This week in 1950, the world’s first commercial redwood tree farm was dedicated in Hammond Grove, near Eureka. Three years later, the California Legislature, which had designated the native redwood the state tree in 1937, amended the law to be specific, recognizing both the coast redwood and the giant sequoia. The poet Walt Whitman saw in the mighty redwood, and in California, all the promise of “the true America.” He wrote “Song of the Redwood-Tree” in 1874.

“Song of the Redwood-Tree”

The flashing and golden pageant of California,

The sudden and gorgeous drama, the sunny and ample lands,


The long and varied stretch from Puget sound to Colorado south,

Lands bathed in sweeter, rarer, healthier air, valleys and mountain cliffs,

The fields of Nature long prepared and fallow, the silent, cyclic chemistry,

The slow and steady ages plodding, the unoccupied surface ripening, the rich ores forming beneath;


At last the New arriving, assuming, taking possession,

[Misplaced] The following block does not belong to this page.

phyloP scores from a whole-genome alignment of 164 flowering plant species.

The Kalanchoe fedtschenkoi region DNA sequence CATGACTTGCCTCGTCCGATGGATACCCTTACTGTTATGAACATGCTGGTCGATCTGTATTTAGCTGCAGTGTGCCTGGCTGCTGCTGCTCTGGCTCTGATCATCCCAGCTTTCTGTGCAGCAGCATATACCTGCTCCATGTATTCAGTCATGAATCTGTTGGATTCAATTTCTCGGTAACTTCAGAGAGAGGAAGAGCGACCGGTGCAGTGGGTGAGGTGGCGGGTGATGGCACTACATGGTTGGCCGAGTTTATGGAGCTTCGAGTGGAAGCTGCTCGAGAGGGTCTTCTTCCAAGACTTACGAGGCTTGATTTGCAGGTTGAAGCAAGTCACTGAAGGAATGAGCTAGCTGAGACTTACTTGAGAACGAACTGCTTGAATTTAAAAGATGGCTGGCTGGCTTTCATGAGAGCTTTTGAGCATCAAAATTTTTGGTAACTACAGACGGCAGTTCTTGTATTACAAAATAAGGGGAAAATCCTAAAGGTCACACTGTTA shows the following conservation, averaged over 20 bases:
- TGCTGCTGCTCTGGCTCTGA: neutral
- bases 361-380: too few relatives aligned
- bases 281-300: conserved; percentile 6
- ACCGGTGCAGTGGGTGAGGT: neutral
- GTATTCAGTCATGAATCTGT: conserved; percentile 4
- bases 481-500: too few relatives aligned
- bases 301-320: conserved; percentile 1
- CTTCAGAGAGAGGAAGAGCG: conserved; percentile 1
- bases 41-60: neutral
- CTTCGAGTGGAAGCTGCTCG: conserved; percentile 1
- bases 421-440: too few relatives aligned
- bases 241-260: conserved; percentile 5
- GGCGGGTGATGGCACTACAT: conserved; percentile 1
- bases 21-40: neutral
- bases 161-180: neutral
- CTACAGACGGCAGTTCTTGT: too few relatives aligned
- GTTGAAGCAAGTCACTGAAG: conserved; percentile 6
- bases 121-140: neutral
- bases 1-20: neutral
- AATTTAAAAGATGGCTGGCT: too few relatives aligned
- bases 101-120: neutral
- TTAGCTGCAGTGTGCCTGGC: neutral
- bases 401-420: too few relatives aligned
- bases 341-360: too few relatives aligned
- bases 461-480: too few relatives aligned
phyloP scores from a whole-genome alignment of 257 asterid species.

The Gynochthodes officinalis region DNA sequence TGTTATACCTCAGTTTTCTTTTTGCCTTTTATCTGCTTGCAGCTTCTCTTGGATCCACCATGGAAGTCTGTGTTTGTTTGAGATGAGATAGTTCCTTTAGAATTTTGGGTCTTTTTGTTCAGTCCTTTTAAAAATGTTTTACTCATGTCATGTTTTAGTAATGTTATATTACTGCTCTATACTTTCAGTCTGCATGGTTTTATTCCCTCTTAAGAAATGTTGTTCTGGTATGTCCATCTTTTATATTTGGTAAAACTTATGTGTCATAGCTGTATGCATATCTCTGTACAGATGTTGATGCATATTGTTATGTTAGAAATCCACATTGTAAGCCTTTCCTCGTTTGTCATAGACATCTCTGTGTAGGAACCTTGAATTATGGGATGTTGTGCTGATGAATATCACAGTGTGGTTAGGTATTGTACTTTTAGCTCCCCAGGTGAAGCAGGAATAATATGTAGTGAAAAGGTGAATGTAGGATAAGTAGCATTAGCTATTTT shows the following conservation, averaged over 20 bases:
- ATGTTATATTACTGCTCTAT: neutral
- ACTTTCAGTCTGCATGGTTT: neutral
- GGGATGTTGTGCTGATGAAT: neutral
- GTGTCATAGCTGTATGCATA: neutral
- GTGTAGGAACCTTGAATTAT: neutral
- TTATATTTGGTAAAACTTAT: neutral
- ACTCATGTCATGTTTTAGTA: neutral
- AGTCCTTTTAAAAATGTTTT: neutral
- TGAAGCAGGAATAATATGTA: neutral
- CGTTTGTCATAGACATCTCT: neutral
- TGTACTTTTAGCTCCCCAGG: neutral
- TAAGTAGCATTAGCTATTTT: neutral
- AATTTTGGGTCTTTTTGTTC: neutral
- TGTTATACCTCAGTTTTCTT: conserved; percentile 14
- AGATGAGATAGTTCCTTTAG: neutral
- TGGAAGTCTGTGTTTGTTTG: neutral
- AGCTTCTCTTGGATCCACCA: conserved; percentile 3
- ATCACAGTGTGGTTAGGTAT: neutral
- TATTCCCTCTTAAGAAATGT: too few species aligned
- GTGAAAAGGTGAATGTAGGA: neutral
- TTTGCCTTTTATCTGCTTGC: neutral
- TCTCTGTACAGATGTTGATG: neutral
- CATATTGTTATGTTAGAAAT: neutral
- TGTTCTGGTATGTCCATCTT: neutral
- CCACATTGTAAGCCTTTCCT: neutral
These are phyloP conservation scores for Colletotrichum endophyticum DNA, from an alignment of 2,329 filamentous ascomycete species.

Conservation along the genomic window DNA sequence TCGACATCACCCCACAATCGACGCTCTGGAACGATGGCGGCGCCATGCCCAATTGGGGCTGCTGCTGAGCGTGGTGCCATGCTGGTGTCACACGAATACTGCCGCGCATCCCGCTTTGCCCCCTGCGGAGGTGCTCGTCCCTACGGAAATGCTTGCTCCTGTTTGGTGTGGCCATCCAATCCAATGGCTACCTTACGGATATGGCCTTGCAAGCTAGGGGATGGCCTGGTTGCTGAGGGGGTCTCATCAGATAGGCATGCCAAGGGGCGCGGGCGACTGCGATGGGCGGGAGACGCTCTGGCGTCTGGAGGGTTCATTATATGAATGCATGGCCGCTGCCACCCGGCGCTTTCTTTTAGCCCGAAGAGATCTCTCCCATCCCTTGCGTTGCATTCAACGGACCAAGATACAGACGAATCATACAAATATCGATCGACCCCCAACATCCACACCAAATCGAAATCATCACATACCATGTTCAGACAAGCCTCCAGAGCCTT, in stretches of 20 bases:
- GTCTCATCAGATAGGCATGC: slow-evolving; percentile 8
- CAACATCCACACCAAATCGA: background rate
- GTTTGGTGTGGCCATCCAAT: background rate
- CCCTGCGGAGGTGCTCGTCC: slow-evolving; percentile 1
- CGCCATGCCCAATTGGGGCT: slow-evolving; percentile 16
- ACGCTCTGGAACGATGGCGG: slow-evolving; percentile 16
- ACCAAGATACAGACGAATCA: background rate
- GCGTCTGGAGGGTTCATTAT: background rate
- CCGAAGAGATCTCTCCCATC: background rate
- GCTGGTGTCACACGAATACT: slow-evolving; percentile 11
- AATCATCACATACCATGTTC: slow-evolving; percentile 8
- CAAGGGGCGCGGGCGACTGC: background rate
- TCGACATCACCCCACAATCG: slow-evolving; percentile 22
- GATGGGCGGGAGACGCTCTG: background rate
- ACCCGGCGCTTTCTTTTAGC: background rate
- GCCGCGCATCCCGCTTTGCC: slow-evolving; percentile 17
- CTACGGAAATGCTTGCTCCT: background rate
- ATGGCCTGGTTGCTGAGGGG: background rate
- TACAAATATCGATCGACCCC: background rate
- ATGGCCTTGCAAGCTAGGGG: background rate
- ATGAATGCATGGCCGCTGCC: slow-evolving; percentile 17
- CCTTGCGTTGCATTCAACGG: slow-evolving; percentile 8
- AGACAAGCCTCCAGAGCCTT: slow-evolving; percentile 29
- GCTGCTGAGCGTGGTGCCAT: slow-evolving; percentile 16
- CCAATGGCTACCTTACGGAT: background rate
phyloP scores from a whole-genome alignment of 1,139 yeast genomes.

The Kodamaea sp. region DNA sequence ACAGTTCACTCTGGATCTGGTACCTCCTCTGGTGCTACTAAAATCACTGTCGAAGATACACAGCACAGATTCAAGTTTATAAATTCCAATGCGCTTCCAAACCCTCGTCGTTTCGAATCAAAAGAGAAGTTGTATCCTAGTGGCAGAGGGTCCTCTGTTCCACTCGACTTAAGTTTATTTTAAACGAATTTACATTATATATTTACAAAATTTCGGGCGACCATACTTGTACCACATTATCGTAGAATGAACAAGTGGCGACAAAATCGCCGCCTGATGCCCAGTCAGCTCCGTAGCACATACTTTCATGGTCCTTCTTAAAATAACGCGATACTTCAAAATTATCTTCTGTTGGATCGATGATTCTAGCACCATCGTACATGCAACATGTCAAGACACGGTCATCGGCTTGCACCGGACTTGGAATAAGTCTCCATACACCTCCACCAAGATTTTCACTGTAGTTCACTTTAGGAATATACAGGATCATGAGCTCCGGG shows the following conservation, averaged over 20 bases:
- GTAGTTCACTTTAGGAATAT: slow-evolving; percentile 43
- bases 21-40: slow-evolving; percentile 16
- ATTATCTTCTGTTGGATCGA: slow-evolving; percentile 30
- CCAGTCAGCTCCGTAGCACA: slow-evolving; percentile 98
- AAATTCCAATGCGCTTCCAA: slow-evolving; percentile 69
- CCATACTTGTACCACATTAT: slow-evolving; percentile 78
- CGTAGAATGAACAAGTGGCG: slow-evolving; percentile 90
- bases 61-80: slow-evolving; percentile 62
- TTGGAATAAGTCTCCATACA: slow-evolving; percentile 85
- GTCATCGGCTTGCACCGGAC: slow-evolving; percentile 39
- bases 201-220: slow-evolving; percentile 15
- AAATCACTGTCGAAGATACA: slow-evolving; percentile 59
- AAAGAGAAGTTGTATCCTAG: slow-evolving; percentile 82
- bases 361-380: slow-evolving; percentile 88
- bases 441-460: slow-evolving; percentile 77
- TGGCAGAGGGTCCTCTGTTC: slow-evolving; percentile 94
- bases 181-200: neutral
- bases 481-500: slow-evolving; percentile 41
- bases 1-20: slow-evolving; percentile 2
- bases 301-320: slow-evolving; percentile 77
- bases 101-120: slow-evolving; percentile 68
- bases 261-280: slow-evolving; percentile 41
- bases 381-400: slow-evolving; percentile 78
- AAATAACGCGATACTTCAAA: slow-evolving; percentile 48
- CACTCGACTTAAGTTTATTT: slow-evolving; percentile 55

A swarming and busy race settling and organizing everywhere,

Ships coming in from the whole round world, and going out to the whole world,

To India and China and Australia and the thousand island paradises of the Pacific,


Populous cities, the latest inventions, the steamers on the rivers, the railroads, with many a thrifty farm, with machinery,

And wool and wheat and the grape, and diggings of yellow gold. . . .

The new society at last, proportionate to Nature,

In man of you, more than your mountain peaks or stalwart trees imperial,


In woman more, far more, than all your gold or vines, or even vital air.

Fresh come, to a new world indeed, yet long prepared,

I see the genius of the modern, child of the real and ideal,

Clearing the ground for broad humanity, the true America, heir of the past so grand,


To build a grander future.


excerpted from “Song of the Redwood-Tree,” by Walt Whitman, 1874, from “Leaves of Grass,” The Modern Library, a division of random house inc., 1993. Research from